The first is “knowing”. In the criminal law, it means both actual knowledge and so-called wilful blindness. The latter is a state of mind wherein the dealer, knowing that some questioning is required, deliberately refrains from an inquiry, because it does not wish to know the truth. Both states of mind are considered one and the same.

Knowing does not include so-called constructive knowledge, commonly phrased as “ought to have known” permitting an after the fact objective measurement of the information that was available to the dealer it failed to request due to its own negligence. Constructive knowledge has been described as having no place in the criminal law.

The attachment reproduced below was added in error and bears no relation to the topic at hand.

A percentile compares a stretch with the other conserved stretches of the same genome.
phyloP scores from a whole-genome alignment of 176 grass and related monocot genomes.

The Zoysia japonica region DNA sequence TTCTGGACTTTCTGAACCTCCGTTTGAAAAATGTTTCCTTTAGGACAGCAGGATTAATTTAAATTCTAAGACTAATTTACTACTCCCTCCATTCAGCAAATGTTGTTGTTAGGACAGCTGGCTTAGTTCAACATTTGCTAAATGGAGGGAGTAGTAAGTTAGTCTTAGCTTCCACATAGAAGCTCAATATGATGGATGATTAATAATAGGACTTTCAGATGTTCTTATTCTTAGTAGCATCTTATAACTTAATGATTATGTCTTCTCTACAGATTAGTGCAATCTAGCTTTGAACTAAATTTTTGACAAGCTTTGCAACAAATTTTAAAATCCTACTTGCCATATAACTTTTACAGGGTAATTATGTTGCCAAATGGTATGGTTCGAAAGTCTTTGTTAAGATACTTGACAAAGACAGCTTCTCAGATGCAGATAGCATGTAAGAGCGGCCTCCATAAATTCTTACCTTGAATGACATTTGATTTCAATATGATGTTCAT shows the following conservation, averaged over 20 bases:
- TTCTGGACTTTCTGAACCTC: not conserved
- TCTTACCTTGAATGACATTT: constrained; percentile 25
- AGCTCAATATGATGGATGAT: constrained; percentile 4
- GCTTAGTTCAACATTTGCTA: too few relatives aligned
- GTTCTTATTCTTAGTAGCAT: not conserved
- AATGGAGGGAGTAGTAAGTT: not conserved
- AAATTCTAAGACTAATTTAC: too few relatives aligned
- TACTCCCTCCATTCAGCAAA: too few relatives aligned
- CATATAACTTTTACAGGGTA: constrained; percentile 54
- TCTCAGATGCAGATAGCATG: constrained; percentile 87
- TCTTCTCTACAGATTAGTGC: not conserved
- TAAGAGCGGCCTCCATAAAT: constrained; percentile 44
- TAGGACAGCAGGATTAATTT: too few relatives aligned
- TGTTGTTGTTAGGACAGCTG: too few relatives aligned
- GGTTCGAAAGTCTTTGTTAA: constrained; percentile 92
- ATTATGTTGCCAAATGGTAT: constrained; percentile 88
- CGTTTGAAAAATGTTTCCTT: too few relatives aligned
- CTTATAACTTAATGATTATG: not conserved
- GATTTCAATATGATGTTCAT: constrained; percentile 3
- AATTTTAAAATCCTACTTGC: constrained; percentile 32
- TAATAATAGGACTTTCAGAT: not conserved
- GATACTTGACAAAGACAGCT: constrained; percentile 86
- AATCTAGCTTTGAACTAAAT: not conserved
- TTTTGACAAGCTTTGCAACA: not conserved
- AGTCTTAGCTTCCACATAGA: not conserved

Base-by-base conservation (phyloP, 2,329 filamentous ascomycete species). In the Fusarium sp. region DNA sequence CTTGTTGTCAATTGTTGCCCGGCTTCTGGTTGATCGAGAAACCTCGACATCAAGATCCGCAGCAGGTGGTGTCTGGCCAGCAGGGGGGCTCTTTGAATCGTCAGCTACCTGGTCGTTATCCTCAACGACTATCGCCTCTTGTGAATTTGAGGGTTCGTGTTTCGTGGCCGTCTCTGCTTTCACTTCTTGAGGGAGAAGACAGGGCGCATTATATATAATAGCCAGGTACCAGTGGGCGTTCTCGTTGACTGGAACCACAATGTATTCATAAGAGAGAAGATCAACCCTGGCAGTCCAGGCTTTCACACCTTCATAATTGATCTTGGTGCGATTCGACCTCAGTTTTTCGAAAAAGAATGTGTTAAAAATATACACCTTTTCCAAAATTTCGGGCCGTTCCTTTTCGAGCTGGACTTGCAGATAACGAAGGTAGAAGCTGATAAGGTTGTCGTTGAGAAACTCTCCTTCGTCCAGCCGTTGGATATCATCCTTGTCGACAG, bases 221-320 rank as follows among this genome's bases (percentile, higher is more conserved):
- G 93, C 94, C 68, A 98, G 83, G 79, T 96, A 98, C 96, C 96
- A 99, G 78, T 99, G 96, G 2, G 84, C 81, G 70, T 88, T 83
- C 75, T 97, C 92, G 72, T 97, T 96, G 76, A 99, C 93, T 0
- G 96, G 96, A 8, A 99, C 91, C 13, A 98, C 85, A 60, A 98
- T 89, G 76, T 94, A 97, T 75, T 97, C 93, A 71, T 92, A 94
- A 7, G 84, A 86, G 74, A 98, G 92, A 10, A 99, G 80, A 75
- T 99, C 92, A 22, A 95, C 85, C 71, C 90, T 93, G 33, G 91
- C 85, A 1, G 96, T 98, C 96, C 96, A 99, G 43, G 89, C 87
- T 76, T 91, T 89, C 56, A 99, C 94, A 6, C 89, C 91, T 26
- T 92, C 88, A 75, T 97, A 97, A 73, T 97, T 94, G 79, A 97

The second is “believing”. In another context, it was recently defined by the Court of Appeal for Ontario:

A belief is a state of mind. It is an acceptance of the truth of something, without necessarily having personal knowledge of its truth. It can be contrasted with suspicion, which is based on supposition. A belief suggests a higher level of certainty than suspicion….

“Reckless”, as the proposed third alternative, is concerned with one’s advertence to risk. It is intended to refer to the state of mind of a person who, aware that there is a danger that his/her conduct could bring about the result prohibited by the criminal law, nevertheless persists, despite the risk.